Volume I: Narrative History


Chapter 6 (1913): The Changing Programs

Business was excellent for Thanhouser and for Mutual. Charles J. Hite, who also served as treasurer of the Film Exchange Corporation, the parent holding company of the Mutual Film Corporation, announced that a dividend of three and one-half percent would be paid on the preferred stock on January 14, 1913 to stockholders of record. Note At the time Mutual had 32 exchanges in various cities.

While the companies and release days on the Patents Company and Universal programs were much the same as they had been in mid-December 1912, the Film Supply Company and Mutual programs had changed considerably by the second week of January:


FILM SUPPLY COMPANY (in mid-December 1912): Note

Sunday: Majestic, Thanhouser

Monday: American, Itala, Comet

Tuesday: Gaumont, Majestic, Thanhouser

Wednesday: Gaumont, Reliance, Solax

Thursday: American, Gaumont, Punch

Friday: Lux, Solax, Thanhouser

Saturday: American, Gaumont, Great Northern, Reliance, Comet


FILM SUPPLY COMPANY (in mid-January 1913):

Monday: Itala, Comet

Tuesday: Gaumont

Wednesday: Gaumont, Solax

Thursday: Gaumont

Friday: Lux, Solax

Saturday: Gaumont, Great Northern


MUTUAL FILM CORPORATION (in mid-December 1912):

Monday: Keystone

Wednesday: Broncho

Friday: Kay-Bee


MUTUAL FILM CORPORATION (in mid-January 1913):

Sunday: Majestic, Thanhouser

Monday: American, Keystone

Tuesday: Majestic, Thanhouser

Wednesday: Reliance, Broncho

Thursday: American, Punch

Friday: Kay-Bee, Thanhouser

Saturday: American, Reliance


Within a period of three weeks, much of the Film Supply Company program had shifted to the Mutual, enabling the latter to expand from three days a week to seven. These were times of great growth by the Independents, and in addition to the success of Film Supply Company and Mutual releases, Universal films were enjoying an ever-widening audience. More and more there was a cry from exhibitors for an open market whereby theatres could order selected releases from any of the major programs, without having to declare exclusive allegiance to any one in particular. During the next year or so this gradually became a reality.

For Patents Company firms, some of which still exhibited aggressiveness in 1913, a period of decline had set in. Rewards in the film marketplace, like any other commercial arena, went to the innovators, and without question the Patents Company members were largely content to rest on their laurels, while the young and growing Independents presented fresh ideas and spirited vitality. The year 1913 would see the departure from Biograph of D.W. Griffith, who would go on to produce films under other banners. Biograph declined precipitately and during the next several years contented itself with emphasizing the glories of the past by reissuing old Griffith-directed films while renting portions of its studio to other firms. Note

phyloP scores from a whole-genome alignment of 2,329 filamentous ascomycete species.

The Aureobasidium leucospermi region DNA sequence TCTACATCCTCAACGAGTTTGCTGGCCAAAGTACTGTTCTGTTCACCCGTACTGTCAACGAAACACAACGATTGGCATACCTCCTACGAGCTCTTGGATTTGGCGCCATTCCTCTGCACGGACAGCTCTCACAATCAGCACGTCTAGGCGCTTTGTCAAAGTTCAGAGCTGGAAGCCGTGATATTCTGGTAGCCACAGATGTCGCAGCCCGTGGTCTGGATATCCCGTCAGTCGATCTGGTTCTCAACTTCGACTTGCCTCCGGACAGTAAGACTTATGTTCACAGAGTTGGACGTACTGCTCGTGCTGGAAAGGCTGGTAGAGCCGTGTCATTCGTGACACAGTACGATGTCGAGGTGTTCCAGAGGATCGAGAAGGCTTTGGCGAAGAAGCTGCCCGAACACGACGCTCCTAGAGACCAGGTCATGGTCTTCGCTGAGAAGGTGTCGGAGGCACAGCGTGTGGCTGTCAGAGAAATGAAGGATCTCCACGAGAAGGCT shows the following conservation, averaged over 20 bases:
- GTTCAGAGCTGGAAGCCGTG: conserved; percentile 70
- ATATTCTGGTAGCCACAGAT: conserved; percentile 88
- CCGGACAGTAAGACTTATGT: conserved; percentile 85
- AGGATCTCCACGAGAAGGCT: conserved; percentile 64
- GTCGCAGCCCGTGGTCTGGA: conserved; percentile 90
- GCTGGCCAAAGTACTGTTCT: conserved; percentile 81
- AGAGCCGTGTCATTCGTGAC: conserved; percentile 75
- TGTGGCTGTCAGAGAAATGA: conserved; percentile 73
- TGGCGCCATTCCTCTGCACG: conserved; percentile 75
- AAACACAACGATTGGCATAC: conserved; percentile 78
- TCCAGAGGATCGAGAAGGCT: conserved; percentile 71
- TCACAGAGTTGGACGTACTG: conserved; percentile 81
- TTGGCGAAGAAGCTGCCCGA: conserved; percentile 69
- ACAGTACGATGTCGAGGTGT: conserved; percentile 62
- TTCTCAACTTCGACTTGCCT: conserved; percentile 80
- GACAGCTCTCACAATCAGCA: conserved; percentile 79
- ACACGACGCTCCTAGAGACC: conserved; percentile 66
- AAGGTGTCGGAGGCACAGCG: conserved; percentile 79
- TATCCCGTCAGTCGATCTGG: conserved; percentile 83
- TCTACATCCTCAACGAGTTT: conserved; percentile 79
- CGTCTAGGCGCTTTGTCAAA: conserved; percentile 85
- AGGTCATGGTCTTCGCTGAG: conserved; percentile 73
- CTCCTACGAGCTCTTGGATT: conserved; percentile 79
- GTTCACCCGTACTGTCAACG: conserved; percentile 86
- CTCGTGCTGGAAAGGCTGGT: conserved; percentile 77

Lubin, another key element in the Patents Company program, had two or three more good years ahead of it, after which it, too, would fade from the scene. The Edison studio, which was a player in the motion picture game at the very beginning, never kept in step with progress after the first decade of the 20th century, and its failure to produce a wide variety of multiple-reel films with serious dramatic content would have a telling effect. Thomas Edison himself probably was concerned very little about the decline of his motion picture operations, for films were never his forte, and he had his fingers in many other business pies. Vitagraph maintained an aggressive program of releases and would be strong for the next several years, but gradually it, too, would lose the market share it had enjoyed in the early days of Patents Company dominance. Of all the Patents Company members, Vitagraph was to live the longest and would remain in business until 1925.


Copyright © 1995 Q. David Bowers. All Rights Reserved.